I’m 21 weeks pregnant today, which means I’m over halfway through my pregnancy, and, holy crap, in just four months or so, I’m going to be the mother of two! Mostly, I’m very excited about this prospect. I’m looking forward to the new experience of raising a girl (and maybe it won’t actually be very different, but I’m interested in seeing how similar or how different the experience is, nonetheless). On a superficial level, I’m having fun buying girl clothes (they’re all so damn cute!!). I’m looking forward to watching Drew with a daughter and Jackson with a little sister. And, of course, I’m excited for the ways the love in our family will expand and how the dynamic will become . . . well, more dynamic.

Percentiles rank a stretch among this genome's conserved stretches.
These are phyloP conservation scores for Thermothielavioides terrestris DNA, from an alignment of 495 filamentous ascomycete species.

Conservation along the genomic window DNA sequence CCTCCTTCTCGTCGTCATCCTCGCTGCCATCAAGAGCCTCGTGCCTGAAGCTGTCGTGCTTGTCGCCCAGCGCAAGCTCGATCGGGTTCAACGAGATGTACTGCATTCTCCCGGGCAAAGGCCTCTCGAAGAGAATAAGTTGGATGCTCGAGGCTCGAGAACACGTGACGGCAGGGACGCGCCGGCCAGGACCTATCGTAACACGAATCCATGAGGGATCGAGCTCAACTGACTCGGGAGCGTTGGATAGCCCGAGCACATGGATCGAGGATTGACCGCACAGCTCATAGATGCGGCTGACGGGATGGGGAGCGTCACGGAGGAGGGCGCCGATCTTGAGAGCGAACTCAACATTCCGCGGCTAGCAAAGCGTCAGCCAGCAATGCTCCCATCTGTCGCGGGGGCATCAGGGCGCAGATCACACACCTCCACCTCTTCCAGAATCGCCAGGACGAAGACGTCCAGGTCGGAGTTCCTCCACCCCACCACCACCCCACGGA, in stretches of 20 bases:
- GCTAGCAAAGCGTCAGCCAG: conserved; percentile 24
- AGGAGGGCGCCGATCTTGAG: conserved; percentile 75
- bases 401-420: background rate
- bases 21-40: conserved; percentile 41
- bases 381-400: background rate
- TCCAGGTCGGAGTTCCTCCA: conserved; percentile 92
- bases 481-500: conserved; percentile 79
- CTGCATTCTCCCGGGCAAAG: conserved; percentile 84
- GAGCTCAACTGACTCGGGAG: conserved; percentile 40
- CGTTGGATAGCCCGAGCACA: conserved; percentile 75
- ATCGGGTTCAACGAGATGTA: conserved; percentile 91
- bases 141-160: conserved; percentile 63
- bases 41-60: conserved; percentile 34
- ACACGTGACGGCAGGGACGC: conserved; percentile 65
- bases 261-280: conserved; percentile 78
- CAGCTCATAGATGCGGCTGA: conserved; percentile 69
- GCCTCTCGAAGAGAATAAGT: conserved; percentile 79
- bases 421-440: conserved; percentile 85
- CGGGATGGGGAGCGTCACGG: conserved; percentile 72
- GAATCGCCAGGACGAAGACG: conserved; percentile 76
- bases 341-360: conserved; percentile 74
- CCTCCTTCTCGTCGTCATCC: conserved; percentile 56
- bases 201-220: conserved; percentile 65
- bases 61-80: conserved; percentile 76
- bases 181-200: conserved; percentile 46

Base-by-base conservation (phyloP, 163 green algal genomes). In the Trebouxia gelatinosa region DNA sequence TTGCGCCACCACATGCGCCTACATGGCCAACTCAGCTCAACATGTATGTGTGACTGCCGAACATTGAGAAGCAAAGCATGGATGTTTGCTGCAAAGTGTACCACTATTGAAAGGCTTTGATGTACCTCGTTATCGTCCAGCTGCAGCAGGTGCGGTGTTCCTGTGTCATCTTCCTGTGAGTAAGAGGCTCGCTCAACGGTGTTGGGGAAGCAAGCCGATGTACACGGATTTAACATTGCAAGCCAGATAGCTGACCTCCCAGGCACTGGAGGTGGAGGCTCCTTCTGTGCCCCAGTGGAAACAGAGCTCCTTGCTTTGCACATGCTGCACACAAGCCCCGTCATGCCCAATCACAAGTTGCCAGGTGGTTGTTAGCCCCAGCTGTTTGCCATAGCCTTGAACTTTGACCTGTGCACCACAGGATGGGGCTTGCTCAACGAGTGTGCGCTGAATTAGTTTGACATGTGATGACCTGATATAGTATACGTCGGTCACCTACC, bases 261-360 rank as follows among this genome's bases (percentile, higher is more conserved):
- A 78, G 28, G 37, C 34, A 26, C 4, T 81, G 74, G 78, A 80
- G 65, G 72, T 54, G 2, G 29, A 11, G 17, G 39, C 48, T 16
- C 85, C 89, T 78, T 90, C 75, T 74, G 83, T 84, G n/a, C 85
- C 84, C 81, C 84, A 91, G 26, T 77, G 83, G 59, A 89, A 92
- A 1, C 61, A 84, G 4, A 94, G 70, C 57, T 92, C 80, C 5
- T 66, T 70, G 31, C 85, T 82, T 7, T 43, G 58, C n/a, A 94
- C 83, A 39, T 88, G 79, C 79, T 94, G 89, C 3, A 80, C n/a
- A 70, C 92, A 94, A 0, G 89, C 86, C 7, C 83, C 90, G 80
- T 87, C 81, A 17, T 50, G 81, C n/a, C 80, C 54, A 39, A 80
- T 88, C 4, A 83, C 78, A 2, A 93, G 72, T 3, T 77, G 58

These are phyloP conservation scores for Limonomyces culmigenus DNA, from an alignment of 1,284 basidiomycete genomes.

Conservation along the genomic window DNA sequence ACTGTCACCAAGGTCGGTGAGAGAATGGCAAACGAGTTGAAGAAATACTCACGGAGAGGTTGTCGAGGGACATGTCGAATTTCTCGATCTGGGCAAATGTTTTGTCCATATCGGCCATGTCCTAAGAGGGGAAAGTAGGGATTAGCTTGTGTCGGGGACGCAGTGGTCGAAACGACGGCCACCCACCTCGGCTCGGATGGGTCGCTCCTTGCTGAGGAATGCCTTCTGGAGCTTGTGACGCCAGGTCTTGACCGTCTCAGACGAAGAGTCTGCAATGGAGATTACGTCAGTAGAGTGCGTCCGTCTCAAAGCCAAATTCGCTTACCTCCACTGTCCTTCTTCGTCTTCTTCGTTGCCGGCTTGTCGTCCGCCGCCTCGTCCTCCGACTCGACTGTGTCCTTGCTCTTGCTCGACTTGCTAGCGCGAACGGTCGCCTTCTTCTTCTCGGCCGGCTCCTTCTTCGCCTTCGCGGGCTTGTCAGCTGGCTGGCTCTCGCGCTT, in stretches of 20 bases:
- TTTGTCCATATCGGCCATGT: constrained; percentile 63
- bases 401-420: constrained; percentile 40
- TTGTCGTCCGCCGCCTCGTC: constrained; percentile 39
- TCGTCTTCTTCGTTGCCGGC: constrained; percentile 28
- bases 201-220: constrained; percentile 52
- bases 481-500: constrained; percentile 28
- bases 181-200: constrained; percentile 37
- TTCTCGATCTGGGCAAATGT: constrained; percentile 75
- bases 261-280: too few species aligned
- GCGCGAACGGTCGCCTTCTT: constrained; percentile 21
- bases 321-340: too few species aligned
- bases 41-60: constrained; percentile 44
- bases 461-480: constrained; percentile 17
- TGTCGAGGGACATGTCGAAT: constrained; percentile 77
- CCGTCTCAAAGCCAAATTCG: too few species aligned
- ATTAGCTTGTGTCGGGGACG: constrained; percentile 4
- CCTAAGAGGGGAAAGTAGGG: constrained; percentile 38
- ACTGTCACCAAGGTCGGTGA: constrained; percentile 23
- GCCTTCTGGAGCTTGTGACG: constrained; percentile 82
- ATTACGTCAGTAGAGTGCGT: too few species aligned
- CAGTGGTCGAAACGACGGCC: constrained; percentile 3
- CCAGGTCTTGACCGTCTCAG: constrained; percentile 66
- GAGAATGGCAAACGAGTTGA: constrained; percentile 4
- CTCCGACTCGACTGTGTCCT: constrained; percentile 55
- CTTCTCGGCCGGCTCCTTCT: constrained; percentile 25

But there are some worries, too. I’m concerned about balancing the needs of two small children, and I’m especially anxious about how Jackson will adjust to sharing the spotlight in our family. I am expecting some behavioral regression on his part when the baby comes, but, recently, it seems the regression has already begun. Or, maybe it’s just typical 3-year-old behavior, I don’t know. Oh, hey, did you know 3-year-olds are far more terrible than 2-year-olds? It’s true. Two was very challenging, but three has pushed me in ways I wasn’t prepared for. I think it’s a combination of Jackson’s growing will and desire to test boundaries and my general fatigue after two years of toddlerhood now, my God it feels relentless sometimes. I am so tired. So, so tired. And not just physically, although that’s certainly the case, but emotionally fatigued, too.